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The Damnation of Charlie Wormwood is an ongoing series at Thrillbent. (For those unfamiliar with the semi-recently created website, Thrillbent is a digital comics site created by comics writer Mark Waid and television writer/producer John Rogers )The Damnation of Charlie Wormwood is written by Christina Blanch (of recent Gender through Comic Books MOOC fame) and Chris Carr with art by Chee.
As a comic that has been designed specifically for digital consumption, the reading experience of The Damnation of Charlie Wormwood is fantastic. Panels pop up in the order they are meant to be read, boxes and panels appear to draw your attention to things, and everything is always properly sized and readable. It’s everything reading a comic on the web should be. The closest I’ve come to this experience before is reading things through the Comixology app on my tiny iPhone.
Shock and awe for the readability of the comic aside, the Damnation of Charlie Wormwood centers itself around the character of Charlie, a man with a sick son who teaches at a local prison. While teaching about the moral lesson of The Count of Monte Cristo, Wormwood himself is placed into the shoes of Edmund Dantes (or Walter White). Does he succumb to temptation in an attempt to pay his sons medical bills (and possibly lose everything he hopes and loves in the process) or does he remain destitute, with only the love of his wife and deathly ill child to comfort him?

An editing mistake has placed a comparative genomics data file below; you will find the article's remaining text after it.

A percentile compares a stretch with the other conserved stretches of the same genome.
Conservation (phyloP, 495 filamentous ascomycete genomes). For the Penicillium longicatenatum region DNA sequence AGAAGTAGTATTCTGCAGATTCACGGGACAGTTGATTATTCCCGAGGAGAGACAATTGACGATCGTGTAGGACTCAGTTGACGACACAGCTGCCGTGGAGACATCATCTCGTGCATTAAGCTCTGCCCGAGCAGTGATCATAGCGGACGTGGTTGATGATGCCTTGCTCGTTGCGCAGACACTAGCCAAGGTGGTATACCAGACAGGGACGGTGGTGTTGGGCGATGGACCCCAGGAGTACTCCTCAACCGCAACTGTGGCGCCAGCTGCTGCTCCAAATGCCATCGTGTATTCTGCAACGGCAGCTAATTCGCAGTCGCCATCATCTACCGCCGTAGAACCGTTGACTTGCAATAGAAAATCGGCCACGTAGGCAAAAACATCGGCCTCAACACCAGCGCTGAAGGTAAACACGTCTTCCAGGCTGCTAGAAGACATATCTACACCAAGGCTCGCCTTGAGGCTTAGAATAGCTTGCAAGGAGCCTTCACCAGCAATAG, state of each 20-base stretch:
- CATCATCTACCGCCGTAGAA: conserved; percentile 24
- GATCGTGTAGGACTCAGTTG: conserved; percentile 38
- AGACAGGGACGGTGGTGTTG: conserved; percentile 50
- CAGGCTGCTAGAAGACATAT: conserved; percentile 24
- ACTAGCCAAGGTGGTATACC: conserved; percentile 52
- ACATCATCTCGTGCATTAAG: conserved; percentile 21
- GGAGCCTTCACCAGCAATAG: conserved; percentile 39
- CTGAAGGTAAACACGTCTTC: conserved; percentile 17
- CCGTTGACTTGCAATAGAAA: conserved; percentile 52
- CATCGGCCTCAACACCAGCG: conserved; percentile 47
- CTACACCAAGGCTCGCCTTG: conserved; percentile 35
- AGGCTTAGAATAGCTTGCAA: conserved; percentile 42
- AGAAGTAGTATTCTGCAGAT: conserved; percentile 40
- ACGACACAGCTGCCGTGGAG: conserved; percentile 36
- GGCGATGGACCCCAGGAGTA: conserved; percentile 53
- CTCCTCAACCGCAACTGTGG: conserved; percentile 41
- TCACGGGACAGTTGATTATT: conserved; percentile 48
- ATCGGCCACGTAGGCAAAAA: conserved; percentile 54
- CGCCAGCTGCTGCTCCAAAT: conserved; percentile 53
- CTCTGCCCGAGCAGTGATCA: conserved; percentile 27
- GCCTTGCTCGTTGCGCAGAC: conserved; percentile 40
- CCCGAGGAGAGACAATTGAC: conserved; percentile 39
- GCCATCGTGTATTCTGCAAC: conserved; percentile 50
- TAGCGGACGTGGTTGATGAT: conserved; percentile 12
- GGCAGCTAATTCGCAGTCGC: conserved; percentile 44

The explicit relationship between Edmund Dantes and Charlie Wormwood is made clear throughout the first issue. Blanch and Carr do a superb job of making this connection without beating the reader over the head with it. Though the literary references may not be something everyone enjoys, it is coupled with the comments and criticisms of the convicts that Wormwood teaches and brings both comic relief and reality to the issue. The black and white art is a fantastic addition to the title, whose titular character attempts to navigate between right and wrong. There is also a touch of irony in having the comic in black and white while Charlie swims around in a morally grey area.
This is a smart and fast read that I would recommend to anyone that enjoys literary references strewn about their comics, and also those that love watching characters moral quandaries. However, since it is free to read at Thrillbent, mosey on over and check it out for yourself!